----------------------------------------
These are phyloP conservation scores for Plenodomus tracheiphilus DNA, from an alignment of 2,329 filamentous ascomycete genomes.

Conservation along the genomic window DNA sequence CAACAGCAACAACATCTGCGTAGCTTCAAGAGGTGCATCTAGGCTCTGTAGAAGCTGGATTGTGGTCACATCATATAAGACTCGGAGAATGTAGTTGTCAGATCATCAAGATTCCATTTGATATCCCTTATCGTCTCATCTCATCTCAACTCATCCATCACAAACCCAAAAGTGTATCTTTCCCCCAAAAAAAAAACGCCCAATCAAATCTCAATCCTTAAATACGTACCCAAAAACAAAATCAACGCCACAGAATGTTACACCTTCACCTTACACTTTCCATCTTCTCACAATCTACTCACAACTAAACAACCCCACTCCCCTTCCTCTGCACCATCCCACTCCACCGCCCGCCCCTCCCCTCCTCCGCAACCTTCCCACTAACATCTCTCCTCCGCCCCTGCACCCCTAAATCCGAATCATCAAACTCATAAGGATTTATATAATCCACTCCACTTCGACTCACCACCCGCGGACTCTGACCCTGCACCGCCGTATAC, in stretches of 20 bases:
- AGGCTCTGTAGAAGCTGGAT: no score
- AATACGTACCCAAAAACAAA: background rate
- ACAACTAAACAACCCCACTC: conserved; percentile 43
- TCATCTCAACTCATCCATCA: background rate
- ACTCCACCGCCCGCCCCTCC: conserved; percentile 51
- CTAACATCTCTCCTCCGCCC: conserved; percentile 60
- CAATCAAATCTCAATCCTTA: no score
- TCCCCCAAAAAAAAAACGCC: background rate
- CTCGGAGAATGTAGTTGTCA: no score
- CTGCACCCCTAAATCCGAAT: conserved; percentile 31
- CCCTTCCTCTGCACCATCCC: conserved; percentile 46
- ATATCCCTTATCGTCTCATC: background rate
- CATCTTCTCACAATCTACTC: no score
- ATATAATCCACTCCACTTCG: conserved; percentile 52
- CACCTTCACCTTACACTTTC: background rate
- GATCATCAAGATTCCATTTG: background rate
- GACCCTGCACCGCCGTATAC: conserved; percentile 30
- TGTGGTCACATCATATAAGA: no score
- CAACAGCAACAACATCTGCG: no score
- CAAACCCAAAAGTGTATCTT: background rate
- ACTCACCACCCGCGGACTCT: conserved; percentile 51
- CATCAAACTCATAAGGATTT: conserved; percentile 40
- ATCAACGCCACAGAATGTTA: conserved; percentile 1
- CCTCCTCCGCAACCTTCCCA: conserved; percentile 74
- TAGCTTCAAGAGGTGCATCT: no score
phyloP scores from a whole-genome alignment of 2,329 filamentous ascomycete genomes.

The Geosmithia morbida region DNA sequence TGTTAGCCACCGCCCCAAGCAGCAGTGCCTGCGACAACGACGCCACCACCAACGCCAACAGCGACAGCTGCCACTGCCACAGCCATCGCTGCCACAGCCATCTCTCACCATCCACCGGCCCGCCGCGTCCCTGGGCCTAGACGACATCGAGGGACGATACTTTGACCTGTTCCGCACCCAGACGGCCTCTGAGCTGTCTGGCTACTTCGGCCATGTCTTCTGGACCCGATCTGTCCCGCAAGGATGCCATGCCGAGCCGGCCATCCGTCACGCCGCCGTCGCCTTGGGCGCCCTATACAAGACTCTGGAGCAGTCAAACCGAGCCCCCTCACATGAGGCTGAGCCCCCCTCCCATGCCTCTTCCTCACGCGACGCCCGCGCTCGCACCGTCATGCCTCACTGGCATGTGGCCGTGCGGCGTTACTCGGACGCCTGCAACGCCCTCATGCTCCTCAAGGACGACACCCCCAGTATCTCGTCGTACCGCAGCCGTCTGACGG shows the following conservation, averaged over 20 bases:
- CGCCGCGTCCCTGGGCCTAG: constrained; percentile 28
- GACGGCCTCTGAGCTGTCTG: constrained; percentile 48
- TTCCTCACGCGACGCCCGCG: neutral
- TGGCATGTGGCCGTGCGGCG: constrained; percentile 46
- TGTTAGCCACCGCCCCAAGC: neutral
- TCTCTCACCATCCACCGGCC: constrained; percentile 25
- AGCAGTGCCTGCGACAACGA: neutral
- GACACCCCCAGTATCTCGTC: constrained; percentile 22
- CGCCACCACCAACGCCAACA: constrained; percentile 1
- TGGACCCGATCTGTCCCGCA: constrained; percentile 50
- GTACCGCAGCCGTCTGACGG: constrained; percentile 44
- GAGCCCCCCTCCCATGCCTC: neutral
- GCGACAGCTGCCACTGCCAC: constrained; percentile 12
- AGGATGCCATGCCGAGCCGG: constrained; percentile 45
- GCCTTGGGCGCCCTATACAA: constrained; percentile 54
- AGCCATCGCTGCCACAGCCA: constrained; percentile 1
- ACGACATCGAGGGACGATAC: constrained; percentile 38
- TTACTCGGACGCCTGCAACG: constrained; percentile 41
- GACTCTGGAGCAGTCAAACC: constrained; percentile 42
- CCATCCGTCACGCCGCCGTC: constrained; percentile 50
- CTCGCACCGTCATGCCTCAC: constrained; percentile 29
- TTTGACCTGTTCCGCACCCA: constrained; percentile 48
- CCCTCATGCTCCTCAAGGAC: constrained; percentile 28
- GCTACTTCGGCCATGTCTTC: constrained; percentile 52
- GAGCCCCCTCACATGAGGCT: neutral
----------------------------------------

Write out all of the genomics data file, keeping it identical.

These are phyloP conservation scores for Plenodomus tracheiphilus DNA, from an alignment of 2,329 filamentous ascomycete genomes.

Conservation along the genomic window DNA sequence CAACAGCAACAACATCTGCGTAGCTTCAAGAGGTGCATCTAGGCTCTGTAGAAGCTGGATTGTGGTCACATCATATAAGACTCGGAGAATGTAGTTGTCAGATCATCAAGATTCCATTTGATATCCCTTATCGTCTCATCTCATCTCAACTCATCCATCACAAACCCAAAAGTGTATCTTTCCCCCAAAAAAAAAACGCCCAATCAAATCTCAATCCTTAAATACGTACCCAAAAACAAAATCAACGCCACAGAATGTTACACCTTCACCTTACACTTTCCATCTTCTCACAATCTACTCACAACTAAACAACCCCACTCCCCTTCCTCTGCACCATCCCACTCCACCGCCCGCCCCTCCCCTCCTCCGCAACCTTCCCACTAACATCTCTCCTCCGCCCCTGCACCCCTAAATCCGAATCATCAAACTCATAAGGATTTATATAATCCACTCCACTTCGACTCACCACCCGCGGACTCTGACCCTGCACCGCCGTATAC, in stretches of 20 bases:
- AGGCTCTGTAGAAGCTGGAT: no score
- AATACGTACCCAAAAACAAA: background rate
- ACAACTAAACAACCCCACTC: conserved; percentile 43
- TCATCTCAACTCATCCATCA: background rate
- ACTCCACCGCCCGCCCCTCC: conserved; percentile 51
- CTAACATCTCTCCTCCGCCC: conserved; percentile 60
- CAATCAAATCTCAATCCTTA: no score
- TCCCCCAAAAAAAAAACGCC: background rate
- CTCGGAGAATGTAGTTGTCA: no score
- CTGCACCCCTAAATCCGAAT: conserved; percentile 31
- CCCTTCCTCTGCACCATCCC: conserved; percentile 46
- ATATCCCTTATCGTCTCATC: background rate
- CATCTTCTCACAATCTACTC: no score
- ATATAATCCACTCCACTTCG: conserved; percentile 52
- CACCTTCACCTTACACTTTC: background rate
- GATCATCAAGATTCCATTTG: background rate
- GACCCTGCACCGCCGTATAC: conserved; percentile 30
- TGTGGTCACATCATATAAGA: no score
- CAACAGCAACAACATCTGCG: no score
- CAAACCCAAAAGTGTATCTT: background rate
- ACTCACCACCCGCGGACTCT: conserved; percentile 51
- CATCAAACTCATAAGGATTT: conserved; percentile 40
- ATCAACGCCACAGAATGTTA: conserved; percentile 1
- CCTCCTCCGCAACCTTCCCA: conserved; percentile 74
- TAGCTTCAAGAGGTGCATCT: no score
phyloP scores from a whole-genome alignment of 2,329 filamentous ascomycete genomes.

The Geosmithia morbida region DNA sequence TGTTAGCCACCGCCCCAAGCAGCAGTGCCTGCGACAACGACGCCACCACCAACGCCAACAGCGACAGCTGCCACTGCCACAGCCATCGCTGCCACAGCCATCTCTCACCATCCACCGGCCCGCCGCGTCCCTGGGCCTAGACGACATCGAGGGACGATACTTTGACCTGTTCCGCACCCAGACGGCCTCTGAGCTGTCTGGCTACTTCGGCCATGTCTTCTGGACCCGATCTGTCCCGCAAGGATGCCATGCCGAGCCGGCCATCCGTCACGCCGCCGTCGCCTTGGGCGCCCTATACAAGACTCTGGAGCAGTCAAACCGAGCCCCCTCACATGAGGCTGAGCCCCCCTCCCATGCCTCTTCCTCACGCGACGCCCGCGCTCGCACCGTCATGCCTCACTGGCATGTGGCCGTGCGGCGTTACTCGGACGCCTGCAACGCCCTCATGCTCCTCAAGGACGACACCCCCAGTATCTCGTCGTACCGCAGCCGTCTGACGG shows the following conservation, averaged over 20 bases:
- CGCCGCGTCCCTGGGCCTAG: constrained; percentile 28
- GACGGCCTCTGAGCTGTCTG: constrained; percentile 48
- TTCCTCACGCGACGCCCGCG: neutral
- TGGCATGTGGCCGTGCGGCG: constrained; percentile 46
- TGTTAGCCACCGCCCCAAGC: neutral
- TCTCTCACCATCCACCGGCC: constrained; percentile 25
- AGCAGTGCCTGCGACAACGA: neutral
- GACACCCCCAGTATCTCGTC: constrained; percentile 22
- CGCCACCACCAACGCCAACA: constrained; percentile 1
- TGGACCCGATCTGTCCCGCA: constrained; percentile 50
- GTACCGCAGCCGTCTGACGG: constrained; percentile 44
- GAGCCCCCCTCCCATGCCTC: neutral
- GCGACAGCTGCCACTGCCAC: constrained; percentile 12
- AGGATGCCATGCCGAGCCGG: constrained; percentile 45
- GCCTTGGGCGCCCTATACAA: constrained; percentile 54
- AGCCATCGCTGCCACAGCCA: constrained; percentile 1
- ACGACATCGAGGGACGATAC: constrained; percentile 38
- TTACTCGGACGCCTGCAACG: constrained; percentile 41
- GACTCTGGAGCAGTCAAACC: constrained; percentile 42
- CCATCCGTCACGCCGCCGTC: constrained; percentile 50
- CTCGCACCGTCATGCCTCAC: constrained; percentile 29
- TTTGACCTGTTCCGCACCCA: constrained; percentile 48
- CCCTCATGCTCCTCAAGGAC: constrained; percentile 28
- GCTACTTCGGCCATGTCTTC: constrained; percentile 52
- GAGCCCCCTCACATGAGGCT: neutral